As a nation and as a people, we have a problem with integrity. Somewhere along the way we seem to have discounted the importance of telling the truth, of being forthright, of being honest. We have accepted a narrative that suggests a comfort level with half-truths and casual lies. We no longer hold ourselves or others accountable for the stories we tell, the facts we convey, or the news we disseminate. We are on a very dangerous and slippery slope that seeks to undermine everything from relationships to religion. Our willingness to accept a lack of integrity has eroded trust in both institutions and leadership. Such a lack of trust will be difficult to reverse.
There are some professions that, through the years, have taken on the moniker of being dishonest. Whether fair or not, there are some people that we have been conditioned not to trust or believe. For example, on the scale of trustworthiness, used-car salesmen have to be near the bottom, right? We look on such folks with disdain and go into any conversation or transaction with them having our “distrust antenna” raised in the air. It’s the same with weathermen. I once heard the expression, “If a weatherman is talking, he’s lying!”… a reputation earned when forecasts go astray. Or what about attorneys? Story after story is told of dishonest men and women who practice law, not to bear out the truth, but to make the biggest buck. You probably have your own list of folks that you just can’t trust.
A recent nation-wide Gallup poll listed firefighters and nurses as the two most trusted professions. Grade school teachers were also near the top. Clergy didn’t fair too well… 17thon the list. Senators and congressmen were 36thand 37threspectfully. Insurance salesmen came in at 40th. And the least trusted of all professions was that of telemarketers. The fact that such a list even exists should be telling. Why shouldn’t integrity matter at every level? Why should anyone be untrustworthy? Why should we accept dishonesty within our culture?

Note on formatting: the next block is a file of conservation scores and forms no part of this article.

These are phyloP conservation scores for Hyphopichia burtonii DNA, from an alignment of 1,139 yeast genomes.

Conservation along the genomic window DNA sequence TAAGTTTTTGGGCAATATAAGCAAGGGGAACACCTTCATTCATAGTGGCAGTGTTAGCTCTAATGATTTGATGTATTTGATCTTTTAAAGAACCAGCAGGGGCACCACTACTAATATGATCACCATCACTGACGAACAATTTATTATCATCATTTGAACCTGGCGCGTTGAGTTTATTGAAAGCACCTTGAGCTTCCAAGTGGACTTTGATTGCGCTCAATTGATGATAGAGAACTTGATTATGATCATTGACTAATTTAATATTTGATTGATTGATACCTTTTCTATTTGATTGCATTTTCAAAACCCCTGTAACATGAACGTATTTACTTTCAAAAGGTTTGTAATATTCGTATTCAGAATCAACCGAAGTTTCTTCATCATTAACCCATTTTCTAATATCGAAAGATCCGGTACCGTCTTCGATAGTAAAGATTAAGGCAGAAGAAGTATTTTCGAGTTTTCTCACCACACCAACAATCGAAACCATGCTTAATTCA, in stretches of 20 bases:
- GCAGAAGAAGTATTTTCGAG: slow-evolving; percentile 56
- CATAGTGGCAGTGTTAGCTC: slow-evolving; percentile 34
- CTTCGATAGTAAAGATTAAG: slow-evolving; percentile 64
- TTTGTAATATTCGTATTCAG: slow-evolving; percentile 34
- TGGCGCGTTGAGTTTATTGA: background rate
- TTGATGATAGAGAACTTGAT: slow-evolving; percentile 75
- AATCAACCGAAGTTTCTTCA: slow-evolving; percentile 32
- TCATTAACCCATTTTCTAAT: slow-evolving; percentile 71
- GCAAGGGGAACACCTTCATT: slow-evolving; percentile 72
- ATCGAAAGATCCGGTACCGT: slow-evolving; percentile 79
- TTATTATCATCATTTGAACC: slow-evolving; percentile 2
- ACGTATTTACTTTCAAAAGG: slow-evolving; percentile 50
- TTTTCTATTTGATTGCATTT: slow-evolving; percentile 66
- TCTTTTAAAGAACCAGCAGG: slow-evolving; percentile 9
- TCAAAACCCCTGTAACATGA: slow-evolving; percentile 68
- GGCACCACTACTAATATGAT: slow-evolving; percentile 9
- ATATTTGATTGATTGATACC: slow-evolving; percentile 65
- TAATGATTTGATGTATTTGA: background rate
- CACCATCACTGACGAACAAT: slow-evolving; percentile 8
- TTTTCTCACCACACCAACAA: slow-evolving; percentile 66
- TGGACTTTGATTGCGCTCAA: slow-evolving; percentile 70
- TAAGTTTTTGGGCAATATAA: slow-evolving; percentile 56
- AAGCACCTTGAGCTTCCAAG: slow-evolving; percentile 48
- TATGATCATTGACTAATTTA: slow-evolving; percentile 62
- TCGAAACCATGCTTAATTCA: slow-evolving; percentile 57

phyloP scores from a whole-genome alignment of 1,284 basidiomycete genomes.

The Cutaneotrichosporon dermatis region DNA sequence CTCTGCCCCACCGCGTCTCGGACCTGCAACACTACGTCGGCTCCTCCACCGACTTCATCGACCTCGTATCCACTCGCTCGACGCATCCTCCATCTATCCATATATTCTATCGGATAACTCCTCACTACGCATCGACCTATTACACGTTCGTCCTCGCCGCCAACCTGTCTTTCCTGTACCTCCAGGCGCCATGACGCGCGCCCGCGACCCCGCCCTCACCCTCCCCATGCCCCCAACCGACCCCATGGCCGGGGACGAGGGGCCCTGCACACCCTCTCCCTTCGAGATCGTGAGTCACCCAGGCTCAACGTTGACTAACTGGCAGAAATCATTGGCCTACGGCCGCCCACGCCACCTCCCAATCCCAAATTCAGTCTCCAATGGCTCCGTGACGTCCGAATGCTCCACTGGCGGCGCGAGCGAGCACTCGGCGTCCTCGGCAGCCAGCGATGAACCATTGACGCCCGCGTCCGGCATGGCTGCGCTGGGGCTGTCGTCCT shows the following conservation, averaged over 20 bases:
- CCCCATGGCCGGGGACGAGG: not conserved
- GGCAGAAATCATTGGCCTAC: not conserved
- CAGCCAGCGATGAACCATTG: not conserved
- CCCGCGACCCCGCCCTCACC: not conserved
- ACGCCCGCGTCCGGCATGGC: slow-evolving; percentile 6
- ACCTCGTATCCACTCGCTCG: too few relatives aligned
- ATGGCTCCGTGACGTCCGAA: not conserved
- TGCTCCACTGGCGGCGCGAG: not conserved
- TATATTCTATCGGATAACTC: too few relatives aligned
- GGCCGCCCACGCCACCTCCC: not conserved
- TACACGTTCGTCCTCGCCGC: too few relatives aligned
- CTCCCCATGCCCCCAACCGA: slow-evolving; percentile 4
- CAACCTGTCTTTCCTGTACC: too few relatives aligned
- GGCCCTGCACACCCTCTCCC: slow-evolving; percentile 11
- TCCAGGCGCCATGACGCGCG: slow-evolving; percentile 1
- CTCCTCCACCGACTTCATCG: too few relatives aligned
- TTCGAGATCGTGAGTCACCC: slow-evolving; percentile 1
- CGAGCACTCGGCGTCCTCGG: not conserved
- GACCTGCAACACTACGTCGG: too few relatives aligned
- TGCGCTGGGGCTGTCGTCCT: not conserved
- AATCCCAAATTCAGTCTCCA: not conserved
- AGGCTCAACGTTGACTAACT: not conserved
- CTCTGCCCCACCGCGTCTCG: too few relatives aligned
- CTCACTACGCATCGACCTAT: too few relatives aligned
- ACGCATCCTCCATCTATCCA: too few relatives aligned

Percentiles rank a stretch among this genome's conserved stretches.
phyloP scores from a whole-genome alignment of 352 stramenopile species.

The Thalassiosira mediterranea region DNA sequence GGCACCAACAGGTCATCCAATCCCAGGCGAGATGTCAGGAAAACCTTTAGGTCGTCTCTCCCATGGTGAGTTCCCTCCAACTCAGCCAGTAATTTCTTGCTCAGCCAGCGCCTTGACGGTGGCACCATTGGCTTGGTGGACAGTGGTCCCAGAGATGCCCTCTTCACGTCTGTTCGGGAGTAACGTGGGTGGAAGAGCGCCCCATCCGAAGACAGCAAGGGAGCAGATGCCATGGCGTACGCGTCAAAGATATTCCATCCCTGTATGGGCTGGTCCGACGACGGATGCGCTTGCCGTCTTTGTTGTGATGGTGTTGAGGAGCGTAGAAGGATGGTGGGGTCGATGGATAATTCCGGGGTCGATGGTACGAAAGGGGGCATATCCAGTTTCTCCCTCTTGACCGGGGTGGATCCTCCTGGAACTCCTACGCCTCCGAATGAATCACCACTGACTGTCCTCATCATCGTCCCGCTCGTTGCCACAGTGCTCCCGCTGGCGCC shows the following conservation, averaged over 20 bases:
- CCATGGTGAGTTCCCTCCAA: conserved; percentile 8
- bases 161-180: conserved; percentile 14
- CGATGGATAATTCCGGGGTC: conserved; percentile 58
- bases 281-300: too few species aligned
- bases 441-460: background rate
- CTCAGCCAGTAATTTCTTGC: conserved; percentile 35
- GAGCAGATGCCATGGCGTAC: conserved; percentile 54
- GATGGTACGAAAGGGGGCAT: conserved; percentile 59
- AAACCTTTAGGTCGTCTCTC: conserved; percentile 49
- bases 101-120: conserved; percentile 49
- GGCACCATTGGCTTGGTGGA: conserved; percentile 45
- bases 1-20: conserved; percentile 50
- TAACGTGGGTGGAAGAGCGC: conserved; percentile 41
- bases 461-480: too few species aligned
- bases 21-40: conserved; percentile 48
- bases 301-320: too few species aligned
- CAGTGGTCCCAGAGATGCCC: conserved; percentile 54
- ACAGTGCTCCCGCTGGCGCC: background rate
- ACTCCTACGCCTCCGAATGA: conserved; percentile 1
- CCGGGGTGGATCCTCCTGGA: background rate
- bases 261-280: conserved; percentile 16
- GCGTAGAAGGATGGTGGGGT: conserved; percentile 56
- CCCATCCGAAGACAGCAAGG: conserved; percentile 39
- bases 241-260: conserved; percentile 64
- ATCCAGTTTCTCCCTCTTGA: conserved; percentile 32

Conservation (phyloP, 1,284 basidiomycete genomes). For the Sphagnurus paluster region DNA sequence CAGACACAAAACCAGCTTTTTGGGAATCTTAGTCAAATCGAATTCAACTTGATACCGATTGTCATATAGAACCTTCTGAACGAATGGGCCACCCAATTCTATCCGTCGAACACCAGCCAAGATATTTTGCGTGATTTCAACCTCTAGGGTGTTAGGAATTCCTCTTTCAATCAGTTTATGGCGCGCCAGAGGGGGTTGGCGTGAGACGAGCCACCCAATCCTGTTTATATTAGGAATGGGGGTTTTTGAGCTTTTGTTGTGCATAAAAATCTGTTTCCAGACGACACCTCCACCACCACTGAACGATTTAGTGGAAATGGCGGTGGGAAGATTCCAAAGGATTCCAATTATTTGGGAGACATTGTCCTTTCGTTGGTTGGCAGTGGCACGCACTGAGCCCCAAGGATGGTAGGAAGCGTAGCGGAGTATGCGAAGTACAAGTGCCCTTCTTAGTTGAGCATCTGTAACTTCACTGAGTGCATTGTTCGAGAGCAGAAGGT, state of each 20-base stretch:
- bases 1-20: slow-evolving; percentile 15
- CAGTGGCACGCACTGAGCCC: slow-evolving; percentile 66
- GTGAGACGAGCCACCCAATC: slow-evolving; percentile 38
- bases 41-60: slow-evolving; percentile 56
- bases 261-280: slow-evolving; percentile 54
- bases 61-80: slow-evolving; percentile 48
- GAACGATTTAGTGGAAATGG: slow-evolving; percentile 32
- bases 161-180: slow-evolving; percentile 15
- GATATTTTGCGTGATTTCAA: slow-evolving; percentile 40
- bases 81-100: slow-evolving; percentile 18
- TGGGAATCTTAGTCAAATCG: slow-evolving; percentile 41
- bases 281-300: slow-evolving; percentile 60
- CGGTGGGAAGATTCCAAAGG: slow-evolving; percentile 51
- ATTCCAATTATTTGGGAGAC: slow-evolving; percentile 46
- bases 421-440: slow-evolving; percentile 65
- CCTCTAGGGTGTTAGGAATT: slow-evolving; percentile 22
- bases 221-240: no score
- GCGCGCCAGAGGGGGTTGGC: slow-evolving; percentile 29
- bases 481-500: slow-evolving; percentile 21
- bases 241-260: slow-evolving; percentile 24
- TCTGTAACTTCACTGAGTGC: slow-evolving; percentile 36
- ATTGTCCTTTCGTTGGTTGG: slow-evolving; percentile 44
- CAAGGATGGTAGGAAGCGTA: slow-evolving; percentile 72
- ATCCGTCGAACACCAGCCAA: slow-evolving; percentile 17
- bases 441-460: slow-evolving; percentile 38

I can’t speak for you, but when I go the bank I want my banker to be accountable for how safely my money is being kept. When I go to my doctor, I want her words concerning my health to be accurate and honest. When I listen to my political leaders, I want them to represent the integrity of their office and not the opinions of their party affiliation. And when I go to my church, I want the words of my pastor’s sermon to be noble, trustworthy, and representative of Christ. Here’s the danger when leaders fail to maintain integrity. Whenever we no can longer trust their words, we begin to no longer trust in the institutions they represent. We become cynical of everything and everybody. Such negativity begins to eat away at the spirit of our nation like an ugly, aggressive cancer.
We should expect better. We should demand better. Not only should we expect and demand better from our leadership, we should expect and demand better from ourselves. Trust is not easily earned. It is forged on the anvil of consistency, integrity, and honesty over the long-haul. It starts with the small things… a promise given, a word kept, a trust maintained. Those who are willing to fudge on the little things, can’t be expected to be faithful with greater ones. We need to hold ourselves accountable. We need to demand high standards in our personal lives. We need to realize that the longings we have for greater morality, integrity, and truth within our nation begins with the longing to establish such a reputation in our own lives.
Let’s be honest when we talk about things… honest when we talk about someone’s reputation or background, honest when we talk about broken laws, honest when we talk about news reporting, honest when we talk about policies, honest when we talk about abuse, honest when we talk about racism, honest when we talk about immigrants, honest when we talk about everything. And let’s be honest when we talk about the things in our culture that Jesus would have endorsed and the things that He would not have endorsed. Let’s not mar His reputation by connecting Him to the demonic and dark prejudices of our day.
We have a national integrity problem and it will only get better when each of us decides to live with truth as a way of life, and not as a selective, occasional option.
– Dr. Jon Roebuck, Executive Director, Charlie Curb Center for Faith Leadership